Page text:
Firstly, let me define goal setting so we are all on the same wavelength: The goal setting I’m against (in business, sports, relationships…well, life!) involves establishing specific, measurable and time-targeted objectives (as is suggested in Wikipedia).
An acronym often associated with goal setting is SMART, standing for Specific, Measurable, Attainable, Relevant/Realistic & Time-framed.
I used goal setting for many years. It worked. That was the problem. Allow me to explain.
I set a goal, usually a SMART one, and then built a gradual plan that lead towards the realisation of that goal. I overcame hardships and kept my eyes on the prize and got it in the end. Unfortunately, that was all I got. I missed out on a million beautiful experiences. I literally got what I asked for and an inescapable sense of hollow victory that was always casting a shadow like a dark cloud over my parade.
I couldn't figure it out at the time. I did some research into it and found that it was a common phenomenon, (1 and 2) so I convinced myself that it came with the territory. I convinced myself that it was simply time for new, bigger goals. Nicer, shinier trophies and the cycle continued but alas achieving a bigger goal brought with it a bigger let-down. A bigger, darker shadow. When was I to be happy? When was I to feel contended?
That is when it hit me: Now.
I can either be happy now or never. The verb "to be" can only describe the now. That was the first clue. The first card that fell, and the whole house followed soon after.
I was refusing to live in the now and hence committing the following mistakes:
- Making decisions based not on facts of the now but rather part my emotional knee jerk reactions to my perception of the now and part some imaginary future state of mind I had convinced myself coincided with the planned goals.
- Kept my eyes on the prize and totally missed a gazillion opportunities to be happy.
- Most importantly I started identifying with either the goal, the mission, the obstacles, past memories, feelings and reactions and even sometimes with other people.
Can you have a game plan? Yes.
Do you need one? No.
Q. Without some kind of game plan for getting out from under the mount you're just lying on your back covering your head and feeling sorry for yourself until you get armbarred.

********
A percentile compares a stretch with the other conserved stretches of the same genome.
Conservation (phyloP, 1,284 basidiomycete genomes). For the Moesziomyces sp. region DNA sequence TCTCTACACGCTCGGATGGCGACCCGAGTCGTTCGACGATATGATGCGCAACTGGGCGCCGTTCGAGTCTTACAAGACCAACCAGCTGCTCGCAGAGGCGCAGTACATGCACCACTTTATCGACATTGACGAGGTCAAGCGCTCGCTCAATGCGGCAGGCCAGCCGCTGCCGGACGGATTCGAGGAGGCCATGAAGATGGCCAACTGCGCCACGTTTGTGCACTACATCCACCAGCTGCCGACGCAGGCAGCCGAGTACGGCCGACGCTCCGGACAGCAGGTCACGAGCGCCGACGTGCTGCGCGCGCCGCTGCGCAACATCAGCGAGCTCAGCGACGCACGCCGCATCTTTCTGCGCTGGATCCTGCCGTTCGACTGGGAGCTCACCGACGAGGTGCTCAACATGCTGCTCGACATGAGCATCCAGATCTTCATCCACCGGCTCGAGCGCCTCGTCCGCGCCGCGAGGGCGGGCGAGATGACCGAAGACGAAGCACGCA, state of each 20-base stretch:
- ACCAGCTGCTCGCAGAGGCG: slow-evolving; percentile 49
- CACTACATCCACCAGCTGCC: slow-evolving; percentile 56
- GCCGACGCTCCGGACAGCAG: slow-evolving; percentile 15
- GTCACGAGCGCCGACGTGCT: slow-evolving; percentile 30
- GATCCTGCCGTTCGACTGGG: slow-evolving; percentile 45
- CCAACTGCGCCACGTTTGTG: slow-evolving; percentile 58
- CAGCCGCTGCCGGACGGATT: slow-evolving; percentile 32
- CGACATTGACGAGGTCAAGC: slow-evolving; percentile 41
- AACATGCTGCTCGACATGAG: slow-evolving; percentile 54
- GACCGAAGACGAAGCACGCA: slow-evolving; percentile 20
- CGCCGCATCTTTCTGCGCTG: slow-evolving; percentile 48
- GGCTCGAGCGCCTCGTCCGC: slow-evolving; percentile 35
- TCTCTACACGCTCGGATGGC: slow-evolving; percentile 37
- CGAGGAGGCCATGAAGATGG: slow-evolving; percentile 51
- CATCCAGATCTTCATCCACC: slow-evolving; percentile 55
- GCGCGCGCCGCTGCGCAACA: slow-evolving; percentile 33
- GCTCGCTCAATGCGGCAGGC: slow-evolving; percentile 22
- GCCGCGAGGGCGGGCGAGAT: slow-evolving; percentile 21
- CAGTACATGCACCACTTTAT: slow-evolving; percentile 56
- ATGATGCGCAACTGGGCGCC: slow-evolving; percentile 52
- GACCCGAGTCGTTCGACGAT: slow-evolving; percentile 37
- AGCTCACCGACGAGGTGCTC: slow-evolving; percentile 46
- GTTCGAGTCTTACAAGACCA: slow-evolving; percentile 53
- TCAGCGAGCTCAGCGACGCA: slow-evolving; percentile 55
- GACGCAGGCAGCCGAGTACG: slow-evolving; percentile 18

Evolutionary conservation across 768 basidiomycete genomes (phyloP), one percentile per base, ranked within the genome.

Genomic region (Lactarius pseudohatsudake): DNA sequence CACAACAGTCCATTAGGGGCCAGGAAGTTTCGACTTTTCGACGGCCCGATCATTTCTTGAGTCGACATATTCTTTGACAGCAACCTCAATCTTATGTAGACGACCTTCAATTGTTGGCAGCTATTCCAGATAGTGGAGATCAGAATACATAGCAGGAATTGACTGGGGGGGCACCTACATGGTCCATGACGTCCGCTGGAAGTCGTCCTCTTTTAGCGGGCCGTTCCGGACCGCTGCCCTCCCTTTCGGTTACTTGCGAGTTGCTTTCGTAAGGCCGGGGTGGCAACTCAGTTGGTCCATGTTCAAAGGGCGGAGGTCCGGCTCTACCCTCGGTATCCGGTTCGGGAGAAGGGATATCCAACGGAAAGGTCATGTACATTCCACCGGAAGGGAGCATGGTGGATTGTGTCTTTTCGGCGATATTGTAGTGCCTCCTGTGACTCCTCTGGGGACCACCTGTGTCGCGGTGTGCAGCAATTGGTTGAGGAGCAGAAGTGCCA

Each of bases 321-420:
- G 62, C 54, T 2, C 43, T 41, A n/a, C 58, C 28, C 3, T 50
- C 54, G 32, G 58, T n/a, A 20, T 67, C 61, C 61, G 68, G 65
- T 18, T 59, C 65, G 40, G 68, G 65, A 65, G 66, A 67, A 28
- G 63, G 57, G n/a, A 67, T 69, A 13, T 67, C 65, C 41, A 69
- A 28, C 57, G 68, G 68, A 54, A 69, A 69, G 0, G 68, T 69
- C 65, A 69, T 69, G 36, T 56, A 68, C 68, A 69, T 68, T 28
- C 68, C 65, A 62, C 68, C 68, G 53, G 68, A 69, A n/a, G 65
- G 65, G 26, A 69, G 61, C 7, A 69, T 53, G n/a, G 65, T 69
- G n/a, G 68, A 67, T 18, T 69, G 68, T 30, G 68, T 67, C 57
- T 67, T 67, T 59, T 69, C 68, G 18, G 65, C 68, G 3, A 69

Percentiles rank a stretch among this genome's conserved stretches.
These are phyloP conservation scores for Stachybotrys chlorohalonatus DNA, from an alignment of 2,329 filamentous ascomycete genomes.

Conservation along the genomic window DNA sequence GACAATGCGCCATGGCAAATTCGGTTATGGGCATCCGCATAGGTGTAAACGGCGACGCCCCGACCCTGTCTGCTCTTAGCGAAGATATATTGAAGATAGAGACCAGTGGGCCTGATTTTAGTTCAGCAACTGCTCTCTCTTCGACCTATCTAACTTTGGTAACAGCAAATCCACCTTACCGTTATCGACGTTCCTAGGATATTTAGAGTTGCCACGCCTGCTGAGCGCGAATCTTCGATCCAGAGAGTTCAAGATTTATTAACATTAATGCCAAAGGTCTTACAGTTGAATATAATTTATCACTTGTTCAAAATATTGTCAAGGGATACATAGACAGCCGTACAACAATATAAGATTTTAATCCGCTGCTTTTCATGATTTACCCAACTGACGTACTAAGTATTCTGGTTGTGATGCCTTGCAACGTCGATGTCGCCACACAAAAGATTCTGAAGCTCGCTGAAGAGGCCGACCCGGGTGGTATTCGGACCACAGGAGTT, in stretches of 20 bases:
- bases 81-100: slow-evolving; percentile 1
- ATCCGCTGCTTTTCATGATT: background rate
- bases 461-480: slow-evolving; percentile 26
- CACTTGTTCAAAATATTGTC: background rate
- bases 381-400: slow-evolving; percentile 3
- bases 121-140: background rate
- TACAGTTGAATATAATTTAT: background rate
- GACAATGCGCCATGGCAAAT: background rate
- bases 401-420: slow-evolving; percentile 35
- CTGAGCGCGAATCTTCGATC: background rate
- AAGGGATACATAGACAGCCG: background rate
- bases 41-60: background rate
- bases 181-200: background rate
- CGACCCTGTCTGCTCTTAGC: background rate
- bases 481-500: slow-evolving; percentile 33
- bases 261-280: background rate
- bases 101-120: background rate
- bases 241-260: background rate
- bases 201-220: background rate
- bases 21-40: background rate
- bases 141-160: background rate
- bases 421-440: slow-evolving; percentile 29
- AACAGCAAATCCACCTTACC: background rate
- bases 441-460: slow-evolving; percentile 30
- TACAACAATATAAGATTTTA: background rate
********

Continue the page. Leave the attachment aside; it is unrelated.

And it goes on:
A. When an untrained person is mounted, they will do something to get out from under the mount. The person on top will react to that. That will change the dynamics and geometry of the two bodies.
Will the person on the bottom get armbarred and otherwise subbed a few times? Yes. But there will come a time when the penny will drop and they will learn not to stick that arm out.
Will the person on top get reversed? Yes. But there will come a time when the penny will drop and they will learn how to distribute their weight.
How soon will the penny drop? As soon as they each live in the moment. No later and no sooner* and the lesson will be theirs forever.
Think about it. Mount bottom is not that horrible, in the grand scheme of things. How many people have died or got permanently injured from being under someone’s mount for 2-5 minutes in training? Most likely zero. What’s the worse that could happen? You will get frustrated and bothered. But what if you decided to suspend judgement? What if you decided to experience the position rather than label it as horrible/pleasant/frustrating/elating/sweaty/tight…etc.? You start living it. You start feeling it.
Krishnamurti said once: "If you begin to understand what you are without trying to change it, then what you are undergoes a transformation." Apply that to everything, starting with the mount-bottom.
Setting a SMART goal by default means you are going to invest in it. Commit to it. Hence, you WILL put the blinkers on and you WILL get caught up in it.
Q. What’s wrong with seeking a “better” position/job/life…etc.?
A. That’s not SMART goal setting. Actually, most coaches will tell you that’s not goal setting at all. “Better” is a judgement. Something is good/better/best is only so in comparison to something that is deemed bad/worse/worst which comes directly out of not living the now. That’s another story that I won’t go into here.
Q. What’s wrong with having a focus in training?
A. Absolutely nothing. I’m a huge proponent of focus. You can’t live the now without having a focus. Focus and Goal are not the same though. Focus is a healthy tool and I find that putting my focus on living in (not for) the moment puts me in a happier and healthier state of mind. An excellent example of that is when passing the guard.
Passing the guard is getting past the legs and they aren’t usually static. By taking that to heart, I’m always moving forward with pressure and soon passing.
Q. Isn’t this reactive? Doesn’t a proactive approach give you more of an advantage?
A. It’s alive. It’s a film, not a picture. The way I see it, “reactive” and “proactive” are photograph-like descriptions of a fluid reality and they depend on when the shutter closed. Going back to the guard passing, I’m always keeping in posture and putting pressure. I don’t need a goal or a plan to tell me to press the action. Half the time when people are doing nothing in someone’s guard, it’s because they are trying to think of what to do and that’s the opposite of living the moment.
Here is another example. You feel hungry. You can make a goal and plan: to go to the Supermarket to get something to cook/eat. This is of course because you have judged the feeling as negative and you must get rid of it. But things change. Feelings and sensations, such as hunger, are in constant movement. Understand the urges by living the now and feeling them. You will soon notice that your hunger will either go away or you won't oversee the 5 healthy snacks you walked by.
Once again though, thanks for reading.
*(unless someone from the outside tells them to!)
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